Here's how to pick opportunities in India's sell-off

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With Indian equities dragged into the emerging market bloodbath, the first impulse may be to sell, but here's one bank's advice on how to identify opportunities amid the downturn.

"The easiest way to identify beneficiaries of such a market fall is to look at companies which benefit from a fall in commodity prices or a lower rupee," said Nomura analysts led by Prabhat Awasthi.

The recent bout of global risk aversion, triggered by concerns over an impending U.S. rate hike and China's economic slowdown, has had a knock on impact on commodity prices, equities and emerging market currencies - and India hasn't been spared.

The benchmark BSE Sensex has declined almost 9 so far this month, hitting a one-year low earlier this week. Meanwhile, the rupee has depreciated over 3 percent against the greenback over the same period.

The fall in India's stocks has been rather indiscriminate across sectors, said Awasthi. Following the recent pullback, the Sensex is trading at a one-year forward price-to-earnings ratio of 14.8 – a 10 percent discount to its five-year average, according to Nomura.

Nomura highlights five stocks that have become fundamentally attractive but also have earnings upside if the current macro backdrop of a weaker rupee and lower oil prices were to stay.

The bank likes Asian Paints, Hindustan Unilever, HCL Tech, Mahindra & Mahindra and Ultratech Cement, predicting upsides of 2.1 percent, 17.8 percent, 21.4 percent, 29.3 percent and 18.1 percent for the stocks respectively over the next 12 months.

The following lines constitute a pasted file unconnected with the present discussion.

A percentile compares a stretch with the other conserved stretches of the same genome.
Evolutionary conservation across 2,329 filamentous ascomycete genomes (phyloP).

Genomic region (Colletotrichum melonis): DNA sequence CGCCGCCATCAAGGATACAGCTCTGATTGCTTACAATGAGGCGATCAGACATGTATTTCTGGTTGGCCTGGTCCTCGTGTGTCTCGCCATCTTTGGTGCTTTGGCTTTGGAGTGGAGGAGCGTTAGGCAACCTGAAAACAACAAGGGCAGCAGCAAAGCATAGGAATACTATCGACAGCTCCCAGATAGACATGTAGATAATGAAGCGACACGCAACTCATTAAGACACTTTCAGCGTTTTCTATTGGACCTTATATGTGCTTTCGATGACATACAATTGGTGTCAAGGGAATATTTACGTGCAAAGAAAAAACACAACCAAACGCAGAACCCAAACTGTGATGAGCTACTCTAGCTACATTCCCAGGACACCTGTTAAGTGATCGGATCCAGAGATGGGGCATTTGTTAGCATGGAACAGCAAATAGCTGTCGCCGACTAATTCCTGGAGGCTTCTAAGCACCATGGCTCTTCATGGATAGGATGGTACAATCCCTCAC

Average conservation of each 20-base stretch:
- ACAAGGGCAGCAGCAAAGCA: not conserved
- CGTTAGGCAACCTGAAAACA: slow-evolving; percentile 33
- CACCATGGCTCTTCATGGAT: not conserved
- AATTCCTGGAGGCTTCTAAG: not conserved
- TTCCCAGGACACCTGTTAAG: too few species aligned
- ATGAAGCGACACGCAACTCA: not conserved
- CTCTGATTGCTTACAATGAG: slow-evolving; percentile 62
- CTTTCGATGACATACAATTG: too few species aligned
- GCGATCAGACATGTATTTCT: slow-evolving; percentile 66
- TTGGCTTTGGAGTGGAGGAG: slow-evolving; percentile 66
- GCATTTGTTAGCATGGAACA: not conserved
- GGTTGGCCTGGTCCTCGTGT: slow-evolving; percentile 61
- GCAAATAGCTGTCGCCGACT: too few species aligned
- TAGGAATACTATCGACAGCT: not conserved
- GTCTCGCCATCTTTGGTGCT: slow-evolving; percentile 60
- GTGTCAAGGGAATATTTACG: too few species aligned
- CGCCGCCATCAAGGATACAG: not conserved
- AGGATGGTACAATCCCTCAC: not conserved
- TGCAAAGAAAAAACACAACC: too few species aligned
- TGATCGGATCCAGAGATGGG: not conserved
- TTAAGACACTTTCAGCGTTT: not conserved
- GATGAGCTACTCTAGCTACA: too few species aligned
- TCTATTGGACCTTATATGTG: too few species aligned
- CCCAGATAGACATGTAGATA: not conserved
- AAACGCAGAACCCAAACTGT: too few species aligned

Awasthi isn't the only strategist advising investors to dip their toes back into the Indian market following the recent pullback.

Sanjiv Duggal, head of Asian and Indian equities at HSBC Global Asset Management, believes this is an opportune time for investors with a three-to-five-year horizon.

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"Markets have corrected, the rupee has weakened, so it's throwing up an opportunity to deploy some money for the medium to longer-term," said Duggal, who manages three funds at the bank - the HSBC Global Investment Funds: Asia ex Japan Equity, HSBC Global Investment Funds: Asia Pacific ex Japan Equity High Dividend and HSBC Global Investment Funds: Asia Pacific ex Japan Smaller Companies.

There are two main catalysts that could drive Indian equities in the coming months, said Duggal.

The first is the passage of the goods and services tax (GST) bill that seeks to replace the present regime, where myriads of federal and state tax levies push up the cost of products and services, with a national sales tax. The government has set an April 2016 deadline for rolling out the GST.

"People have been waiting for this for a few years, so when it finally happens, that could be a game changer," said Duggal. "It widens the tax base in India, which is good for a fiscal point of view. It will help bring in foreign investment as well."

The other catalyst is a recovery in corporate earnings, driven by a pickup in domestic investment as the government clears stalled projects in areas such as infrastructure and manufacturing.

"Indian earnings have gone through a bit of downturn as the economy slowed down, so earnings growth for the past few years has been very disappointing, so we think now things will revert back to mean," said Duggal.

"On the back of that we think markets should give you on average 15-20 percent per annum over the next 3-5 years."